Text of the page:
The New York Times may have just eviscerated Joe Biden’s 2020 presidential campaign in its earliest stages.
Reporters Jonathan Martin and Alexander Burns have been following Biden as he stumps for Democrats before the November election. And they noticed something interesting.
While Governor Gina Raimondo and other Democratic candidates are firmly opposed to Judge Brett Kavanaugh’s appointment to the Supreme Court while defending the truthfulness of his accusers, Biden has taken a more nuanced approach.
That’s because Biden, as a former chairman of the Senate Judiciary Committee, oversaw the controversial nomination process for Justice Clarence Thomas. And many Democrats are still furious about how he treated Anita Hill, who accused Thomas of sexual harassment.
For Biden, the nomination of Kavanaugh couldn’t come at a worse time:
As he actively explores a 2020 presidential run, the 75-year-old former vice president is coming under increased scrutiny from his fellow Democrats because of his role in the Clarence Thomas confirmation hearings in 1991, as explosive debates over gender, sex and the Supreme Court overshadow the themes of economic fairness that Mr. Biden trumpeted across the Northeast in recent days.
His name has been invoked frequently in recent days, mainly by Republicans, for leading the 1991 hearings when an all-male, all-white Judiciary Committee aggressively questioned Anita Hill about claims that Judge Thomas sexually harassed her. The hearings have long been a source of discomfort with Mr. Biden among Democrats who remember the process.
And he’s even been canceling recent events, likely to avoid answering more embarrassing questions:
Mr. Biden and his aides have issued multiple statements accusing Republicans of taking his past remarks and actions out of context to bolster their defense of Judge Kavanaugh. But he has largely stayed on the margins of the current Supreme Court fight, and last week scrapped a trip to South Carolina and Georgia that would have overlapped with Dr. Blasey and Judge Kavanaugh’s testimony, though aides said that was not the reason for the cancellation.
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What has been most devastating to Biden was a clip of his discussion of what an FBI investigation is. As Senator Lindsay Graham reminded us in a passionate speech in the Judiciary Committee, Biden made it clear during the Thomas confirmation hearings that the FBI doesn’t reach conclusions. Their job, as America’s top law enforcement agency, is to gather the facts and present them in ways that a courtroom or Congress could make decisions accordingly.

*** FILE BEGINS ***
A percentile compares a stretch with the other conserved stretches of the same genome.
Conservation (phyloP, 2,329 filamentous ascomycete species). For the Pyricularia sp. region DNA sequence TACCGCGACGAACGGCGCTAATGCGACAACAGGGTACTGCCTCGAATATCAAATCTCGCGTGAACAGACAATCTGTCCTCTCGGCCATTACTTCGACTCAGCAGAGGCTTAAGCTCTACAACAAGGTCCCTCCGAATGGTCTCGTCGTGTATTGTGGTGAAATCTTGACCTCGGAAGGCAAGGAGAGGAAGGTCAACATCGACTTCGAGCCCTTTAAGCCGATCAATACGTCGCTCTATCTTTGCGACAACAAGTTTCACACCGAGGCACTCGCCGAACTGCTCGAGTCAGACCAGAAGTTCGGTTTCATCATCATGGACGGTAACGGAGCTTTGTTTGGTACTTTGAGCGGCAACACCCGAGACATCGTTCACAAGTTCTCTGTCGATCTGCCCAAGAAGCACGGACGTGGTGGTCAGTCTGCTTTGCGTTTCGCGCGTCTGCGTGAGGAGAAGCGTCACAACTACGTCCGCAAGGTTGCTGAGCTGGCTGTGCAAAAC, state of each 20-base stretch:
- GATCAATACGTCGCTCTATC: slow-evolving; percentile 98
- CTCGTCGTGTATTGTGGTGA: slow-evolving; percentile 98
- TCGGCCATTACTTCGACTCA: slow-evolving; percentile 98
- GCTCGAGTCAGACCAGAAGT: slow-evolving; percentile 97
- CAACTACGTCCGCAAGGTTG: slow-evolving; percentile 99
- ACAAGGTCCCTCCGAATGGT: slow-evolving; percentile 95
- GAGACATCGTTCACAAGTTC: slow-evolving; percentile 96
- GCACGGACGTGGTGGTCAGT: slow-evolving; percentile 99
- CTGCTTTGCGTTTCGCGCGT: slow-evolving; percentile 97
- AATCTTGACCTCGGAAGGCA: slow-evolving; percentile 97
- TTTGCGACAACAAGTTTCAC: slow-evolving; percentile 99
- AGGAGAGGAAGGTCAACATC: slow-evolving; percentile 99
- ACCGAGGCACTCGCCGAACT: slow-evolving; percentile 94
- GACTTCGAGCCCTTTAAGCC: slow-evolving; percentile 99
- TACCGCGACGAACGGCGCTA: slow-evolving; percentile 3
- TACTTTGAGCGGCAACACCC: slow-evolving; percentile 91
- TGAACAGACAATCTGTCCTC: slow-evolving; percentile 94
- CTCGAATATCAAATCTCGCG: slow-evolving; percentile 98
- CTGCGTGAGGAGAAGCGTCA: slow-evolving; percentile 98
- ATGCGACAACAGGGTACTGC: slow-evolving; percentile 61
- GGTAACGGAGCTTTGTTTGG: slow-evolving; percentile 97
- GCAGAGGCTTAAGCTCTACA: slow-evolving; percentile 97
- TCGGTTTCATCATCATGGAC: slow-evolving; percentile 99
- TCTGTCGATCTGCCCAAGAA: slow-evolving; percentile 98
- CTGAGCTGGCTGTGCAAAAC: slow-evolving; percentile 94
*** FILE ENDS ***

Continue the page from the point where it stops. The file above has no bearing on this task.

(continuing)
Biden insiders have tried to downplay his comments about the FBI and claim they were taken out of context, but their explanations aren’t working.
Liberal California Senator Barbara Boxer (D-CA), who was elected immediately after the Hill-Thomas hearings, refuses to defend her former Senate colleague and is calling on Biden to address the controversy directly: “If he handles it right, it could be a plus; if he handles it wrong, it’ll be a minus. And handling it right means stepping up to the plate.”
Former Ohio Governor Ted Strickland, who is a Biden fan, said that a 2020 race would require him to address “the Anita Hill” period of his political life.”
To make matters worse, Democrat insiders and donors are quietly suggesting Biden pledge to serve only one term to help him avoid concerns about his age. He likely would have run in 2016, but decided against it after the death of his son Beau and after news of his other son Hunter’s scandalous divorce. In 2020, Biden will be 77 years old.
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